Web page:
Tuesday, May 31, 2011

A Reader

What makes someone a voracious reader? What makes a child one? Personally, many of my childhood memories include carrying around a book I was reading. I loved the book fair at school the way others loved ice cream on a hot day. I was always a reader. Still am.

So what makes a kid pick up a book, get sucked into the vortex of the world, and not want to come up for air until he's gobbled up every word like a human reading vacuum? Is it character? Plot? Humor? Are they relating to real life situations much like their own? Or do they want to find a place to escape to so they can turn off the activities, the homework, the bullying, the noise of their parents?

When did you become a reader? How about the child in your life? Or maybe you don't read much more than the fliers in the Sunday paper and this blog, of course. Tell us what makes you dive into a book and ask the kids around you. I want to know what makes them read too.

Talk to you later...

Friday, May 20, 2011

Finding an Agent

I'm on a quest to find an agent for my thriller novel, Don't Play With Fire. For those of you who have done this you know what a daunting task it is. I've made my list of at least a hundred agents and from there I begin reading over their websites, provided they have one, to make sure their agency is a good fit for me.

One of the items I check out is the list of clients. If I don't happen to already know of a specific thriller writer represented by this group I want to make sure my style writing would be what they're looking for. Simple enough, right? Not always.

Many agents represent numerous clients. That's a good sign, however, the very last thing I want to do is click on each and every client's name to read about them. First off, why doesn't every agency list their clients in order by genre?  They make such a stink about authors doing their research before they query. "Don't waste anyone's time, blah, blah, blah." But they're wasting my time by not categorizing their clients.

Faced with an enormous list of names in alphabetical order, I hover my mouse over each one and click. Hoping to find out what kind of books this person is blessed enough to have other people purchase from them. Do I find this information in a neat, concise paragraph? What do you think?

Nope. Well, I'm exagerating. Sometimes I get lucky. Most times instead of telling me what types of books they write the authors go on and on about how they became a writer, or that they wanted to be a writer most of their lives, what kinds of books they read as a child, how many pets they own, the number of children running around under foot, and where they live. Guess what? I don't care! Just tell me what kind of book you write so I can decide whether or not your agency is a fit for me.

Simple, Neat, Concise. In other words, get to the point! And why doesn't the agency say, "Gee, Miss/Mr. Author, that's all very nice and sweet that fluffy sits in your lap while you pound away at your outdated manual type writer, but you're running off at the mouth." Save that stuff for your jacket cover.

Authors do run off at the mouth. I'm doing it now! But I can, because this is my blog. I'll tell you what, when I finally get a chance to write a cute paragraph for my agent's website I will not tell you how many pets I own (none), that I wanted to be a writer since I was seven, or that I had the chance to sit at Ernest Hemingway's typewriter. I'll just say: Supernatural Thriller Novels. Fantasy/Thriller YA/Middle grade novels. Awesome agent! What else is there?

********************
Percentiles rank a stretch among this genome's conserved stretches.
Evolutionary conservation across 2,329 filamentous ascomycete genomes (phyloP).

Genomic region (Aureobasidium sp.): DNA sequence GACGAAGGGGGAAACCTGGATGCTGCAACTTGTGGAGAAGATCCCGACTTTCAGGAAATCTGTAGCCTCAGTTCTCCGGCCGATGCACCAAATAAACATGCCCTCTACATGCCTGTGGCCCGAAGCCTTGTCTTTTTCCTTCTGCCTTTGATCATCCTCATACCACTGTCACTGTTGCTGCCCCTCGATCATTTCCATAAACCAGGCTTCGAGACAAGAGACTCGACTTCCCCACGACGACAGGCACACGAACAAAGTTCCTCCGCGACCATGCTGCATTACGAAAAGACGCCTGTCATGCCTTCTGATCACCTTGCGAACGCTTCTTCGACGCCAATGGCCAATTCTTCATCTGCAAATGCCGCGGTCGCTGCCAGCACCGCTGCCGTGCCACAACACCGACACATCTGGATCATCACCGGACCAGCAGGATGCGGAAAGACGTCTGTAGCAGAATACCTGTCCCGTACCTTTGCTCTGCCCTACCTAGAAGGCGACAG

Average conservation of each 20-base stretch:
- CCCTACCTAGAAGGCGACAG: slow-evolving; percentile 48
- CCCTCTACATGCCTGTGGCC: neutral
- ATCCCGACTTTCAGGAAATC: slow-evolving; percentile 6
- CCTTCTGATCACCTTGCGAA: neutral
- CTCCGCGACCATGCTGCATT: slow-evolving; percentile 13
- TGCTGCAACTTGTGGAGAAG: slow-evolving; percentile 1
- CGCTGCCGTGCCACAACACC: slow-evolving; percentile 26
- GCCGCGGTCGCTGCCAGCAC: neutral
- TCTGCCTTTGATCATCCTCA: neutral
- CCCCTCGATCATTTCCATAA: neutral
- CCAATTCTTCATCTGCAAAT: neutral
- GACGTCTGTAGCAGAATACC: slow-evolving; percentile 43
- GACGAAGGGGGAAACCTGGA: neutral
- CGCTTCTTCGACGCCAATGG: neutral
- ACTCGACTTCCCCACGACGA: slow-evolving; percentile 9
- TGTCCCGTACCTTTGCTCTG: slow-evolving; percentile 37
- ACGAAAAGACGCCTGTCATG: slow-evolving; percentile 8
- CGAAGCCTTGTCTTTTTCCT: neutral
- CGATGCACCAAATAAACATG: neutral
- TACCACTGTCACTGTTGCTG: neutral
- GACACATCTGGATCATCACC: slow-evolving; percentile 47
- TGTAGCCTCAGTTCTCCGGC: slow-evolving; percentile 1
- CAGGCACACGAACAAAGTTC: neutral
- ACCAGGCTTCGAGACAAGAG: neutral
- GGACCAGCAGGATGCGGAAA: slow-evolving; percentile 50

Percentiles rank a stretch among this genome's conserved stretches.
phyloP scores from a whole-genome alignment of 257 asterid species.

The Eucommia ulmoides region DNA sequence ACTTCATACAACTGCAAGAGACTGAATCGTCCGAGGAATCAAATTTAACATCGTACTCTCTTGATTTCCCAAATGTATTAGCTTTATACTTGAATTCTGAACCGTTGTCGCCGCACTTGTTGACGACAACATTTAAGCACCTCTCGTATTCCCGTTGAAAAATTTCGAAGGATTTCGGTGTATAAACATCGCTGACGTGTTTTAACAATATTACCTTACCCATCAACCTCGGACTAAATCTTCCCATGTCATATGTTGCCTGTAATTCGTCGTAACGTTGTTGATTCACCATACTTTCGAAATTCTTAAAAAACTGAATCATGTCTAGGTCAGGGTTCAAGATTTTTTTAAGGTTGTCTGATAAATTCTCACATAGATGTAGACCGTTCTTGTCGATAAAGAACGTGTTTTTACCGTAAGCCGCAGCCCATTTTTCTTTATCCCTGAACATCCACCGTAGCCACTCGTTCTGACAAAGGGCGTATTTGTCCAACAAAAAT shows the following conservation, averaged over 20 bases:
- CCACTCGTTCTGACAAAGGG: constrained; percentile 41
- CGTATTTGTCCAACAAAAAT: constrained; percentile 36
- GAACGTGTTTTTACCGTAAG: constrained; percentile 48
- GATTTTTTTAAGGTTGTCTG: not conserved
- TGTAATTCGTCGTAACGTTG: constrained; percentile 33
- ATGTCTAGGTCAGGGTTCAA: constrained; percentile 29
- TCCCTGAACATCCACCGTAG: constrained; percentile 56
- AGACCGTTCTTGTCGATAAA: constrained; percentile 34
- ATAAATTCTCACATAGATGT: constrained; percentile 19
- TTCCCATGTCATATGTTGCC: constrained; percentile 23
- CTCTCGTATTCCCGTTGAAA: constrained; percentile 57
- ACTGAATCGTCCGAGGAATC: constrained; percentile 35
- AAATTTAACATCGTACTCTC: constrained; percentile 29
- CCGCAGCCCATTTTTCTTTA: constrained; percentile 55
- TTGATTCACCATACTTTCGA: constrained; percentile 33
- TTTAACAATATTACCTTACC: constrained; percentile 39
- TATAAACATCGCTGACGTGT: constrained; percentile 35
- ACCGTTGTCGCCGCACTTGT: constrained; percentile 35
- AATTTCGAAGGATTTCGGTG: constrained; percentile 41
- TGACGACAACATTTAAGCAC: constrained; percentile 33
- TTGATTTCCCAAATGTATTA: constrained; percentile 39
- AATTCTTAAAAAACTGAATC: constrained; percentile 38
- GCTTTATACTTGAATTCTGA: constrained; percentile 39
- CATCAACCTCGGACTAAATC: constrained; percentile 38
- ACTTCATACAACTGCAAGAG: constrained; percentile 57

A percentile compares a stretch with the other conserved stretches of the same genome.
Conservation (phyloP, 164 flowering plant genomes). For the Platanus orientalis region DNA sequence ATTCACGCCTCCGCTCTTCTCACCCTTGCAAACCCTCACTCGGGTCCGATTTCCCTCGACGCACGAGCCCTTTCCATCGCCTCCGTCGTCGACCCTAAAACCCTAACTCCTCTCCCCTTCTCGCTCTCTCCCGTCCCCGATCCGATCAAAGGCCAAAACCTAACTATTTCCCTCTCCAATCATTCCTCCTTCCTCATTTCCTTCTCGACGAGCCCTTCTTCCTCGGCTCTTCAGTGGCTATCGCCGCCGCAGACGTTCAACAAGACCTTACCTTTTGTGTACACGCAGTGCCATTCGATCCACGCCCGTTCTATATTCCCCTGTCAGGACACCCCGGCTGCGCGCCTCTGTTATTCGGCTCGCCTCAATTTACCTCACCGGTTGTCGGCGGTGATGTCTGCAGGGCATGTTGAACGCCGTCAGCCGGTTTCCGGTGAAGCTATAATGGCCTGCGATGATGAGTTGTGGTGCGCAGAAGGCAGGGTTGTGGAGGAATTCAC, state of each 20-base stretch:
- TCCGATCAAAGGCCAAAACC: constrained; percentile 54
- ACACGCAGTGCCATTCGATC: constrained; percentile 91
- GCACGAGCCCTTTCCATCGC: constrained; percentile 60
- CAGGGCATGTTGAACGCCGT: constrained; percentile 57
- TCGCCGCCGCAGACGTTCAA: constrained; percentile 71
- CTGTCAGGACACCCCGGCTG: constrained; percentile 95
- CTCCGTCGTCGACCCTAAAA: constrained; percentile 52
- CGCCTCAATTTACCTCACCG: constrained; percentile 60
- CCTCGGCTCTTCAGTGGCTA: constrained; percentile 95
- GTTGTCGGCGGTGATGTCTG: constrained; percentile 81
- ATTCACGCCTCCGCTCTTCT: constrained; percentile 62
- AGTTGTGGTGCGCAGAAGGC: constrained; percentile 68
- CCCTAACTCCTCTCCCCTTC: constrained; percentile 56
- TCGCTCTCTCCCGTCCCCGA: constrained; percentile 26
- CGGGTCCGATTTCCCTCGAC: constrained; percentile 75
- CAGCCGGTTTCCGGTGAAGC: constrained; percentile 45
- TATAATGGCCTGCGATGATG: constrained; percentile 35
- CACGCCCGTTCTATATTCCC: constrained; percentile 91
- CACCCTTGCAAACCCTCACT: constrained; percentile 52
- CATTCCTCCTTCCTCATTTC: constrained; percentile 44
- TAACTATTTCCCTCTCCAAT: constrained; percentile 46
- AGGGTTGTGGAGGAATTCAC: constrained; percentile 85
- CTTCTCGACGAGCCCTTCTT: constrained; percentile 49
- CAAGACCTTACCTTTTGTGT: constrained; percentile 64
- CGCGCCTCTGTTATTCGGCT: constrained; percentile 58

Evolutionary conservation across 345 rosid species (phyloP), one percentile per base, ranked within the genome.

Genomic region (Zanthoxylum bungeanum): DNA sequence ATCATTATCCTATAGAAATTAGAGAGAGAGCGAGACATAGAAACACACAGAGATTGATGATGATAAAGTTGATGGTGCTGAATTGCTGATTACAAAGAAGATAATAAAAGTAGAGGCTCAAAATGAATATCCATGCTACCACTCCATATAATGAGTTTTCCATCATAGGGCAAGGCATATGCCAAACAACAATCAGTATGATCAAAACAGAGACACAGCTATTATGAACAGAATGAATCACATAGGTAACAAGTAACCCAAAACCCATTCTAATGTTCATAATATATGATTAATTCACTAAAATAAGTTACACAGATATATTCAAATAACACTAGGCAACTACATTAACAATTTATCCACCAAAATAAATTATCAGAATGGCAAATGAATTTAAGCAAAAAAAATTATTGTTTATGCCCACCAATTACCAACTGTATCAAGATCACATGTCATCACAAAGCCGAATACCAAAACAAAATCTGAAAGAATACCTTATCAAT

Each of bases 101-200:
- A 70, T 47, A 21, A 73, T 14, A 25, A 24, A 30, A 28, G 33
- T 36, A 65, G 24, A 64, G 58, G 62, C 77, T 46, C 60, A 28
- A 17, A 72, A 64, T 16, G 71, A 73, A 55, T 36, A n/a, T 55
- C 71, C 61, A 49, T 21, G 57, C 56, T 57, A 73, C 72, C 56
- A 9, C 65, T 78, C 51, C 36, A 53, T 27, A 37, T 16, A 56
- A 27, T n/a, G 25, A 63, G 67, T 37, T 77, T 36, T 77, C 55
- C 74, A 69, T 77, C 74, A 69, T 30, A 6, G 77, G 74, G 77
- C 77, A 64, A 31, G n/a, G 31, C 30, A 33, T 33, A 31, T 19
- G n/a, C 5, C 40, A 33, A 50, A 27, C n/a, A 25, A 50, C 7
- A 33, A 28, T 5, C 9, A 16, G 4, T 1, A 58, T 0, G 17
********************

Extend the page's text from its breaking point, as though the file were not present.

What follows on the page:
Talk to you later...

Tuesday, May 3, 2011

Missed Opportunities

Recently, my family and I were vacationing in the Florida Keys. We had a great time. Sunny and eighty every day. A blessed experience. But I noticed something and it bothered me. A lot.

More than once I saw a parent sitting with its child and the parent's head was buried in their phone! We had stopped at a local ice cream shop (I had the gelato, yum!) and a father and son were sitting at a table. The young boy, no more than twelve, was eating his ice cream and the father tapped, tapped tapped on his dumb phone! I wanted to go up to the dad, tap on his shoulder and say, "hey, buddy, this might be a good time to talk with your son!" I never understood those commercials telling parents the right times to talk to their kids about drugs. I watch them and think, "what moron doesn't know the best time to talk to their kids?" Imagine me smacking my head in the ice cream store and going, "Now I get it!"

I also watched a mother so engrossed in her game of solitaire she didn't bother to look up and witness her children roasting marshmallows at a bonfire. Sad. Really sad.

It goes on all the time. People who aren't present for the ones they're with because the phone is beeping with what might be someone way more important. What message are we sending?

Not every behavior is okay and I don't think texting and checking emails when you're in the company of others is good behavior. The children are watching and they will do exactly what they see mom and dad do. It doesn't matter how many times you tell them to get off the video games if you're doing it from your Blackberry!

Put your devices down, people! Enjoy the moment that you're in because it won't last and you'll be wondering what happened to that sweet little boy or girl who ate ice cream and toasted marshmallows. They will become sullen, insecure adults the rest of us have to put up with. So do us all a favor and don't miss the opportunity to be present with your children.

Talk to you later...